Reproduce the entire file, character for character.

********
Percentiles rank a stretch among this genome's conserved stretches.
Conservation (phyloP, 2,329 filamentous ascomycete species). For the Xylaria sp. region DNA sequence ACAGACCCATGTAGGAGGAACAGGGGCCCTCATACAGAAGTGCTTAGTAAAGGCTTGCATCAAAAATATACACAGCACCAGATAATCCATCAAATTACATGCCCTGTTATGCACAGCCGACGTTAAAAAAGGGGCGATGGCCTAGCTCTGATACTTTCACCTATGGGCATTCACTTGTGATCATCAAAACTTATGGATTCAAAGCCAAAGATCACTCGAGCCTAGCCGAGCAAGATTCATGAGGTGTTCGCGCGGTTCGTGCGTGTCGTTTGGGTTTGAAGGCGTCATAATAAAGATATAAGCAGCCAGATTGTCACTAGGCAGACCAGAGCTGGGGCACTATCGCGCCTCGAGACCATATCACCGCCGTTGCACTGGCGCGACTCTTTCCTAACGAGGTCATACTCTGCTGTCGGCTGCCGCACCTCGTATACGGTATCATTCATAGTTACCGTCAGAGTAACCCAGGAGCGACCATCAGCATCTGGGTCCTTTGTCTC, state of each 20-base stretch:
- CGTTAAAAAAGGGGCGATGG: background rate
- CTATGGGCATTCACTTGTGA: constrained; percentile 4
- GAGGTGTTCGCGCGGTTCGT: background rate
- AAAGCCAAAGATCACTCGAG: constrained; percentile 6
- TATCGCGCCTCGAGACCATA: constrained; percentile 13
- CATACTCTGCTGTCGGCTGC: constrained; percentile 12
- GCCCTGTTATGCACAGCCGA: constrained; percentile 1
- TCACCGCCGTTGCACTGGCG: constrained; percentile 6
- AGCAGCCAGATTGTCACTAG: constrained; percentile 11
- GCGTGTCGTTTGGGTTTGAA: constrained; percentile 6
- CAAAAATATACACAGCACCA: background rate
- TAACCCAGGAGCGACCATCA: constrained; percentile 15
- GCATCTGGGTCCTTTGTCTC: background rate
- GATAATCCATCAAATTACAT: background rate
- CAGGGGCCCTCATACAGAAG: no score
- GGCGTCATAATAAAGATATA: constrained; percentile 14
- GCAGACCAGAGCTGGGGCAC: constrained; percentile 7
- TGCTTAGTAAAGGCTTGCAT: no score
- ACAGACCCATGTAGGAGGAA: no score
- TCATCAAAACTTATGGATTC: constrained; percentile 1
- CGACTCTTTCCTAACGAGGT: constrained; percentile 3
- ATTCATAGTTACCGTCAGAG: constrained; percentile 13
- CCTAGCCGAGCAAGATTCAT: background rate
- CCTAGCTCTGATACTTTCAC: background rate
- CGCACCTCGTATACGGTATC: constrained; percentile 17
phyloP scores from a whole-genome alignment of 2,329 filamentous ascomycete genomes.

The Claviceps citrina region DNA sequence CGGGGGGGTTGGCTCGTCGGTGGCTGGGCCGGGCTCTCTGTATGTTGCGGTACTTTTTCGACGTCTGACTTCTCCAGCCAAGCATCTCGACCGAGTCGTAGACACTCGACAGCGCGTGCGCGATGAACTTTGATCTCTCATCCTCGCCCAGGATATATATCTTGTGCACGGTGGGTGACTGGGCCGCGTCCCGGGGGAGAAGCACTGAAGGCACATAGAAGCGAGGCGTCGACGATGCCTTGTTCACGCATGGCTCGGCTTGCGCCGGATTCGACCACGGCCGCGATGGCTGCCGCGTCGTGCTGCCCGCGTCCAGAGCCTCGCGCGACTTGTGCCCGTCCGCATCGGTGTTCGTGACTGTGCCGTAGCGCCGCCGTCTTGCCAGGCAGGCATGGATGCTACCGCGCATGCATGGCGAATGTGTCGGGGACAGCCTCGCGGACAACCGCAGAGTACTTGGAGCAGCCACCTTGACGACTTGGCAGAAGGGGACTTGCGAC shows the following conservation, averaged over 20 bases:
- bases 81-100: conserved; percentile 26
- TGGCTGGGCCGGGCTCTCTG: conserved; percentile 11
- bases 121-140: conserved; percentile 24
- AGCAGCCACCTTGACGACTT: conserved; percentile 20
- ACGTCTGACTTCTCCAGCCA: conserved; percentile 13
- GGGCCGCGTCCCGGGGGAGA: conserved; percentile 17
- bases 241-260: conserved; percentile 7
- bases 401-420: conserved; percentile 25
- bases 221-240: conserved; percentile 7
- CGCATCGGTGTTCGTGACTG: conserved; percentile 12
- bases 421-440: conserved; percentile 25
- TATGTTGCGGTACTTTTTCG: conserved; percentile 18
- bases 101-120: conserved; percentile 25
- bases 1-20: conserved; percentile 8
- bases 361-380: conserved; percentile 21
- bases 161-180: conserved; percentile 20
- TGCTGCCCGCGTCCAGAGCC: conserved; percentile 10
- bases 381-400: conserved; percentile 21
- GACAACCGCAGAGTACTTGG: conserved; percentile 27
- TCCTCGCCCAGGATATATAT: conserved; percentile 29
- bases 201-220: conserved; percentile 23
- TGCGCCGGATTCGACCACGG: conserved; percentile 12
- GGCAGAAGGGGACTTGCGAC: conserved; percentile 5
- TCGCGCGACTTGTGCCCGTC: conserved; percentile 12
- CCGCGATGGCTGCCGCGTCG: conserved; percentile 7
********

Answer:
Percentiles rank a stretch among this genome's conserved stretches.
Conservation (phyloP, 2,329 filamentous ascomycete species). For the Xylaria sp. region DNA sequence ACAGACCCATGTAGGAGGAACAGGGGCCCTCATACAGAAGTGCTTAGTAAAGGCTTGCATCAAAAATATACACAGCACCAGATAATCCATCAAATTACATGCCCTGTTATGCACAGCCGACGTTAAAAAAGGGGCGATGGCCTAGCTCTGATACTTTCACCTATGGGCATTCACTTGTGATCATCAAAACTTATGGATTCAAAGCCAAAGATCACTCGAGCCTAGCCGAGCAAGATTCATGAGGTGTTCGCGCGGTTCGTGCGTGTCGTTTGGGTTTGAAGGCGTCATAATAAAGATATAAGCAGCCAGATTGTCACTAGGCAGACCAGAGCTGGGGCACTATCGCGCCTCGAGACCATATCACCGCCGTTGCACTGGCGCGACTCTTTCCTAACGAGGTCATACTCTGCTGTCGGCTGCCGCACCTCGTATACGGTATCATTCATAGTTACCGTCAGAGTAACCCAGGAGCGACCATCAGCATCTGGGTCCTTTGTCTC, state of each 20-base stretch:
- CGTTAAAAAAGGGGCGATGG: background rate
- CTATGGGCATTCACTTGTGA: constrained; percentile 4
- GAGGTGTTCGCGCGGTTCGT: background rate
- AAAGCCAAAGATCACTCGAG: constrained; percentile 6
- TATCGCGCCTCGAGACCATA: constrained; percentile 13
- CATACTCTGCTGTCGGCTGC: constrained; percentile 12
- GCCCTGTTATGCACAGCCGA: constrained; percentile 1
- TCACCGCCGTTGCACTGGCG: constrained; percentile 6
- AGCAGCCAGATTGTCACTAG: constrained; percentile 11
- GCGTGTCGTTTGGGTTTGAA: constrained; percentile 6
- CAAAAATATACACAGCACCA: background rate
- TAACCCAGGAGCGACCATCA: constrained; percentile 15
- GCATCTGGGTCCTTTGTCTC: background rate
- GATAATCCATCAAATTACAT: background rate
- CAGGGGCCCTCATACAGAAG: no score
- GGCGTCATAATAAAGATATA: constrained; percentile 14
- GCAGACCAGAGCTGGGGCAC: constrained; percentile 7
- TGCTTAGTAAAGGCTTGCAT: no score
- ACAGACCCATGTAGGAGGAA: no score
- TCATCAAAACTTATGGATTC: constrained; percentile 1
- CGACTCTTTCCTAACGAGGT: constrained; percentile 3
- ATTCATAGTTACCGTCAGAG: constrained; percentile 13
- CCTAGCCGAGCAAGATTCAT: background rate
- CCTAGCTCTGATACTTTCAC: background rate
- CGCACCTCGTATACGGTATC: constrained; percentile 17
phyloP scores from a whole-genome alignment of 2,329 filamentous ascomycete genomes.

The Claviceps citrina region DNA sequence CGGGGGGGTTGGCTCGTCGGTGGCTGGGCCGGGCTCTCTGTATGTTGCGGTACTTTTTCGACGTCTGACTTCTCCAGCCAAGCATCTCGACCGAGTCGTAGACACTCGACAGCGCGTGCGCGATGAACTTTGATCTCTCATCCTCGCCCAGGATATATATCTTGTGCACGGTGGGTGACTGGGCCGCGTCCCGGGGGAGAAGCACTGAAGGCACATAGAAGCGAGGCGTCGACGATGCCTTGTTCACGCATGGCTCGGCTTGCGCCGGATTCGACCACGGCCGCGATGGCTGCCGCGTCGTGCTGCCCGCGTCCAGAGCCTCGCGCGACTTGTGCCCGTCCGCATCGGTGTTCGTGACTGTGCCGTAGCGCCGCCGTCTTGCCAGGCAGGCATGGATGCTACCGCGCATGCATGGCGAATGTGTCGGGGACAGCCTCGCGGACAACCGCAGAGTACTTGGAGCAGCCACCTTGACGACTTGGCAGAAGGGGACTTGCGAC shows the following conservation, averaged over 20 bases:
- bases 81-100: conserved; percentile 26
- TGGCTGGGCCGGGCTCTCTG: conserved; percentile 11
- bases 121-140: conserved; percentile 24
- AGCAGCCACCTTGACGACTT: conserved; percentile 20
- ACGTCTGACTTCTCCAGCCA: conserved; percentile 13
- GGGCCGCGTCCCGGGGGAGA: conserved; percentile 17
- bases 241-260: conserved; percentile 7
- bases 401-420: conserved; percentile 25
- bases 221-240: conserved; percentile 7
- CGCATCGGTGTTCGTGACTG: conserved; percentile 12
- bases 421-440: conserved; percentile 25
- TATGTTGCGGTACTTTTTCG: conserved; percentile 18
- bases 101-120: conserved; percentile 25
- bases 1-20: conserved; percentile 8
- bases 361-380: conserved; percentile 21
- bases 161-180: conserved; percentile 20
- TGCTGCCCGCGTCCAGAGCC: conserved; percentile 10
- bases 381-400: conserved; percentile 21
- GACAACCGCAGAGTACTTGG: conserved; percentile 27
- TCCTCGCCCAGGATATATAT: conserved; percentile 29
- bases 201-220: conserved; percentile 23
- TGCGCCGGATTCGACCACGG: conserved; percentile 12
- GGCAGAAGGGGACTTGCGAC: conserved; percentile 5
- TCGCGCGACTTGTGCCCGTC: conserved; percentile 12
- CCGCGATGGCTGCCGCGTCG: conserved; percentile 7